EPISODE 35: A Night for Just the Two of Us
ICONIC SCENE: Was there any other choice?
STORY DATE: December 2045
SCENARIO TITLE: Shock on a Dark Night
BROADCAST DATE: June 18, 1995
1. A careful viewing of the opening credits shows us that we’ve got our new ending theme, “…Dakedo Baby!!” starting in this episode. Two things about this: first, it’s definitely a sign of the times. When the first Macross series started in 1982, yes, there were singles and albums for anime soundtracks, but usually the OP and ED were unshakably the same for the duration of the series (barring things like the final episode of Macross having “Runner” sung by Minmay instead of Makoto Fujiwara). It was the adaptation of Rumiko Takahashi’s manga “Urusei Yatsura” that, in 1983, decided to try using anime songs to push pop singles, and it worked. By the mid-’80s, plenty of anime had a mid-series switch of either the opening or ending song, or both. In fact, I think Macross 7 is more of an exception for keeping the same opening throughout the series. So, before 1983, if you wanted the opening and closing songs of your favorite anime, you bought one 7″ single, and that was that. For shows after 1983, you’d generally have to buy two. Now, of course, it’s commonplace for a show to switch songs every twelve or thirteen episodes AND have different artists do each of the songs (meaning that the OP and ED songs have to be on two different singles: something Macross 7 also did. “Seventh Moon” and “My Friends” were released separately), so that for, say, a 26-episode series, you’ll be buying four different singles if you want to keep up. Even worse, nowadays the songs are generally not on the soundtrack albums, so the singles remain the only way to get them. At the time of this writing, Macross Delta is still at least a month away, and I’m sure that that will break all the records (probably set by Frontier, which I’ll get to in due time) about how devious marketers can be about getting you to buy every album AND single release.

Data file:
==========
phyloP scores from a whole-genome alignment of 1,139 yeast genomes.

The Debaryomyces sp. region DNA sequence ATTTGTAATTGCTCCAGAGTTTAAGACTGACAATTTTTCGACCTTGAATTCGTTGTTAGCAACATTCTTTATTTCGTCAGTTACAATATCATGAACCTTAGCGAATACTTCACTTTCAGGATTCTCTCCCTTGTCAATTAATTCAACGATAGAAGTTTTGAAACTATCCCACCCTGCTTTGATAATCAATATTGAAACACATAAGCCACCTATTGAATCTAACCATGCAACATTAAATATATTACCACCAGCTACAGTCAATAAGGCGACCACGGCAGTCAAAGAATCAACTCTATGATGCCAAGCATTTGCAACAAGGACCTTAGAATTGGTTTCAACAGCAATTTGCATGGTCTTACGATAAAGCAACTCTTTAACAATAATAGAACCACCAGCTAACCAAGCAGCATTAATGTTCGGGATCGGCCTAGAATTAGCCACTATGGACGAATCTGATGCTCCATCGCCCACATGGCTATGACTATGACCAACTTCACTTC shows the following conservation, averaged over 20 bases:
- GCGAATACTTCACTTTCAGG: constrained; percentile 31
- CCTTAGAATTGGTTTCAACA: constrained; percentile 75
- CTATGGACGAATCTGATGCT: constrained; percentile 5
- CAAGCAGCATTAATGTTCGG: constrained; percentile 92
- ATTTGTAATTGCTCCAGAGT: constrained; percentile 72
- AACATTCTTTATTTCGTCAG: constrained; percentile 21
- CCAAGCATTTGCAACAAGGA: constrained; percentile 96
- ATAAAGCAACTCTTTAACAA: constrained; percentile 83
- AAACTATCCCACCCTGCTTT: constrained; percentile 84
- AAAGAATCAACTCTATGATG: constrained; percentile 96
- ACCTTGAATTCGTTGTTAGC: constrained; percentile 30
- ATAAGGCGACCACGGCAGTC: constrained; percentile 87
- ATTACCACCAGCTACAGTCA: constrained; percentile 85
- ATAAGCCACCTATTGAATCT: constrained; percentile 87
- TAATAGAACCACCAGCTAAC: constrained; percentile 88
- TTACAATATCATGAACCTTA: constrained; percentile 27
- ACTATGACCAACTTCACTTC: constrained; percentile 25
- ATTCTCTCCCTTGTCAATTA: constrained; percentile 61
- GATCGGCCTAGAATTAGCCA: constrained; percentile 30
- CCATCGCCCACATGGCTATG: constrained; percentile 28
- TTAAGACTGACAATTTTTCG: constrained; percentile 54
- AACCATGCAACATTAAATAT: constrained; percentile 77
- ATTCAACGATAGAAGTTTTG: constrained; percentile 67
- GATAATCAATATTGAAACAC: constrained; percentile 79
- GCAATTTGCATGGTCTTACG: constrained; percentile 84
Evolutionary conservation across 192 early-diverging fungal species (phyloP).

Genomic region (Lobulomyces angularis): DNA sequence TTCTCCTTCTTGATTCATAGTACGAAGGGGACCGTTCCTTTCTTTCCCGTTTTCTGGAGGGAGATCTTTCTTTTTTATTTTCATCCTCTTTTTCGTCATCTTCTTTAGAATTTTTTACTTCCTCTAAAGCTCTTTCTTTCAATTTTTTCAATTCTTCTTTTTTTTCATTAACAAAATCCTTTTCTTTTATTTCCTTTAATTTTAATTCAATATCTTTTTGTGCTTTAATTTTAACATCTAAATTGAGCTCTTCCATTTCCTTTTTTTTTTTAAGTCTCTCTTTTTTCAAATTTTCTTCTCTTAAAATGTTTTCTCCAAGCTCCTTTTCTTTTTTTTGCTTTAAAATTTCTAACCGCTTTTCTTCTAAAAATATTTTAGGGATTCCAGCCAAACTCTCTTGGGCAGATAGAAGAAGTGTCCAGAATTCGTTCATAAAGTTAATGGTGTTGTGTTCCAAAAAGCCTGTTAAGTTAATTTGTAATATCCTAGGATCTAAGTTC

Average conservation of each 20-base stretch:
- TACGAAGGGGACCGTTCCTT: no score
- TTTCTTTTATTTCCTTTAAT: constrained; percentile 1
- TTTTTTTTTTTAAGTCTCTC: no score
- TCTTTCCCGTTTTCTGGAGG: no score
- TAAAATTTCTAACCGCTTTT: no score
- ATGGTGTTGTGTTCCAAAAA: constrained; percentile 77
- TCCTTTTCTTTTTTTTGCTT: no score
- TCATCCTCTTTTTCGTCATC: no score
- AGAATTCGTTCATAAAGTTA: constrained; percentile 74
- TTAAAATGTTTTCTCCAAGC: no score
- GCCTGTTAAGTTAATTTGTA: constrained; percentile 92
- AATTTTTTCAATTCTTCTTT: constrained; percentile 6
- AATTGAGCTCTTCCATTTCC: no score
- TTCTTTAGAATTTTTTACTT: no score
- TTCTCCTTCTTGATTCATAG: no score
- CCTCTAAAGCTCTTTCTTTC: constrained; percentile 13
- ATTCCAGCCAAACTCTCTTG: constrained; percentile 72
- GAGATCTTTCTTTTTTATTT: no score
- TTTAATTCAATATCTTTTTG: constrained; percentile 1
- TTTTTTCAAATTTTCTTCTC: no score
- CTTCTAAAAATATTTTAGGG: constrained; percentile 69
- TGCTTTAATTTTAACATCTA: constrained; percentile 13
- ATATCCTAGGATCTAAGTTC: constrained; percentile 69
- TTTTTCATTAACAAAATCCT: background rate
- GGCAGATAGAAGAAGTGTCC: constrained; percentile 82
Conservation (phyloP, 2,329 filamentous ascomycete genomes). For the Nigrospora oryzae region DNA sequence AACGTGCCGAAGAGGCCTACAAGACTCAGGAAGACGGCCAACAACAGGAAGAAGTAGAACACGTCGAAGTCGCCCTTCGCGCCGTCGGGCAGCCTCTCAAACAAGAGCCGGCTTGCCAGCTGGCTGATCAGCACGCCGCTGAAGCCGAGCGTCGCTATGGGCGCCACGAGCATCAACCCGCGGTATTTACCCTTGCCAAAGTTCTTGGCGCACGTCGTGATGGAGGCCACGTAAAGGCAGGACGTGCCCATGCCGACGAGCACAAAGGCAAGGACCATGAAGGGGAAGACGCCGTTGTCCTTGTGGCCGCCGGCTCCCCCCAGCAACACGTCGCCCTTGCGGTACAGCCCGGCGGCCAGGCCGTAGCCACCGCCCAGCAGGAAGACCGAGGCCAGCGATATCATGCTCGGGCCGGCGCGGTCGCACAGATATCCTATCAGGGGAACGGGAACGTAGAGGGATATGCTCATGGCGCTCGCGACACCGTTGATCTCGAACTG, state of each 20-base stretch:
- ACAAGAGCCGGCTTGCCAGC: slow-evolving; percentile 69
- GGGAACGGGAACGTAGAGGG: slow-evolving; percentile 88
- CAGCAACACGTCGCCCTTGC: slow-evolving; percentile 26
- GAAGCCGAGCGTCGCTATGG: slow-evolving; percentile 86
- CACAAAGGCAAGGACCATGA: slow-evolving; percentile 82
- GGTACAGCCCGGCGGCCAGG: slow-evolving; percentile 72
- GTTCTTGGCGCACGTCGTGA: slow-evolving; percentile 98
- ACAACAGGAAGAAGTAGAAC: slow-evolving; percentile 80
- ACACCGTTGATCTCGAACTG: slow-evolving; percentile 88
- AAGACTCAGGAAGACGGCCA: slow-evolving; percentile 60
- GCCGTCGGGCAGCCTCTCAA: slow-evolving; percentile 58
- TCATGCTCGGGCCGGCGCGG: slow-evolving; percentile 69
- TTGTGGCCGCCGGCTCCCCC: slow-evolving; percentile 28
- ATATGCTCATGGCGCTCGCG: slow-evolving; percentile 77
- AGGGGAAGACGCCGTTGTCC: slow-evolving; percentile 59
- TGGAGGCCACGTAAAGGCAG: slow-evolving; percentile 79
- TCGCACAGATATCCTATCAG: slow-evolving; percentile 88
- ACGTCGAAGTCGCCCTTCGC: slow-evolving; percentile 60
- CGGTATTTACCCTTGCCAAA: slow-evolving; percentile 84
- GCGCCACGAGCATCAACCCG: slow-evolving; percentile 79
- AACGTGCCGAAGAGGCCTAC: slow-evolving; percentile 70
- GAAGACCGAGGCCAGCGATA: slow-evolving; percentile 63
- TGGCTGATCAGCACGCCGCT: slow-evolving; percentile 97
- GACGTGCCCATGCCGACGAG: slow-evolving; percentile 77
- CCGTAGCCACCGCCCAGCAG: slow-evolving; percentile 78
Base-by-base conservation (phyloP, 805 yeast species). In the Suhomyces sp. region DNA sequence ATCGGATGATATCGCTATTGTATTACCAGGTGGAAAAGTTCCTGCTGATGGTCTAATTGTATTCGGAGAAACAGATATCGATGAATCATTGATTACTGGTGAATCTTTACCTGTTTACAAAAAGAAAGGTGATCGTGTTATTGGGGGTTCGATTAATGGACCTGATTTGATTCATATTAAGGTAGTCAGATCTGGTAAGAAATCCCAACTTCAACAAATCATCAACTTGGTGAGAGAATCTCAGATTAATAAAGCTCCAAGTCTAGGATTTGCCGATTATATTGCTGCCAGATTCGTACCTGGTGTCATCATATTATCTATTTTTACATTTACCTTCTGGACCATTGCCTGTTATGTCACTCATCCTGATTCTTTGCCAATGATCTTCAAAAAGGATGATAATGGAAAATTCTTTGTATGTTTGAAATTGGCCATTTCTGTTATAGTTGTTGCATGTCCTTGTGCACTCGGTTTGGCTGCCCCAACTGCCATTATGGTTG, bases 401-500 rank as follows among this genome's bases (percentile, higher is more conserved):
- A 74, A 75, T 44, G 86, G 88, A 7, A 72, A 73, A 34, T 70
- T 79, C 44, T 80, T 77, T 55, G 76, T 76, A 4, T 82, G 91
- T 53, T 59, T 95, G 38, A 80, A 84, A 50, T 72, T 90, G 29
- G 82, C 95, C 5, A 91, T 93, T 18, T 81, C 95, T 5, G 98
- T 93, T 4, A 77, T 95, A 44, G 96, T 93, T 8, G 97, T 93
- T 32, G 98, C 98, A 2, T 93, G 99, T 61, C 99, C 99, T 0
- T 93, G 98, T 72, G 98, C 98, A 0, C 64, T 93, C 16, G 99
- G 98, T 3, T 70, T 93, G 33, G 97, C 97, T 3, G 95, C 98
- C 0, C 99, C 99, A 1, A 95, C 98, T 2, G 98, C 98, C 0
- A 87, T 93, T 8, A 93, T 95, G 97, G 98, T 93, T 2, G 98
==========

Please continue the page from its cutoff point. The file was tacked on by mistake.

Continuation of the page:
Second, “…Dakedo Baby!!” is credited not to Fire Bomber, but to “Chie Kajiura.” For me, in ’96, this was baffling. As I’ve mentioned before, I got the soundtrack albums before seeing the series. Well, some of them, at any rate. For a long time, I only had four: “Music Selection from Galaxy Network Chart,” “Let’s Fire!!,” “Mylene Jenius Sings Lynn Minmay,” and “Second Fire!!” I guess I didn’t think much about how Mylene’s vocals sounded totally different on the Minmay album than they did on the Fire Bomber albums, because when I finally got around to watching the series and noticing that “…Dakedo Baby!!” was credited to someone else, it really confused me. I pulled out “Second Fire!!” and listened to it again, and noted that, yeah, “…Dakedo Baby!!” sounded like Mylene, not like another singer. And THAT’S when I realized that the Minmay album was the one that sounded out of place, because it was sung by Tomo Sakurai, and the other Mylene songs weren’t.
Of course, for Japanese fans, there were other considerations in place, first of all being that, although Victor Records was initially trying to hide the fact that the voice actors for Basara and Mylene didn’t do the singing, that cover had been blown when Yoshiki Fukuyama and Chie Kajiura came out for the encore at the Fire Bomber concert in May 1995 (I’ll talk more about that later), but perhaps more importantly, they were beginning to promote Chie Kajiura’s solo career, as she had an album in the works, and “…Dakedo Baby!!” was the lead single for it (that said, when the album came out a few months later, the “album version” of the song is vastly different from the Macross 7 version. And probably better. I’ve seen her perform both versions live).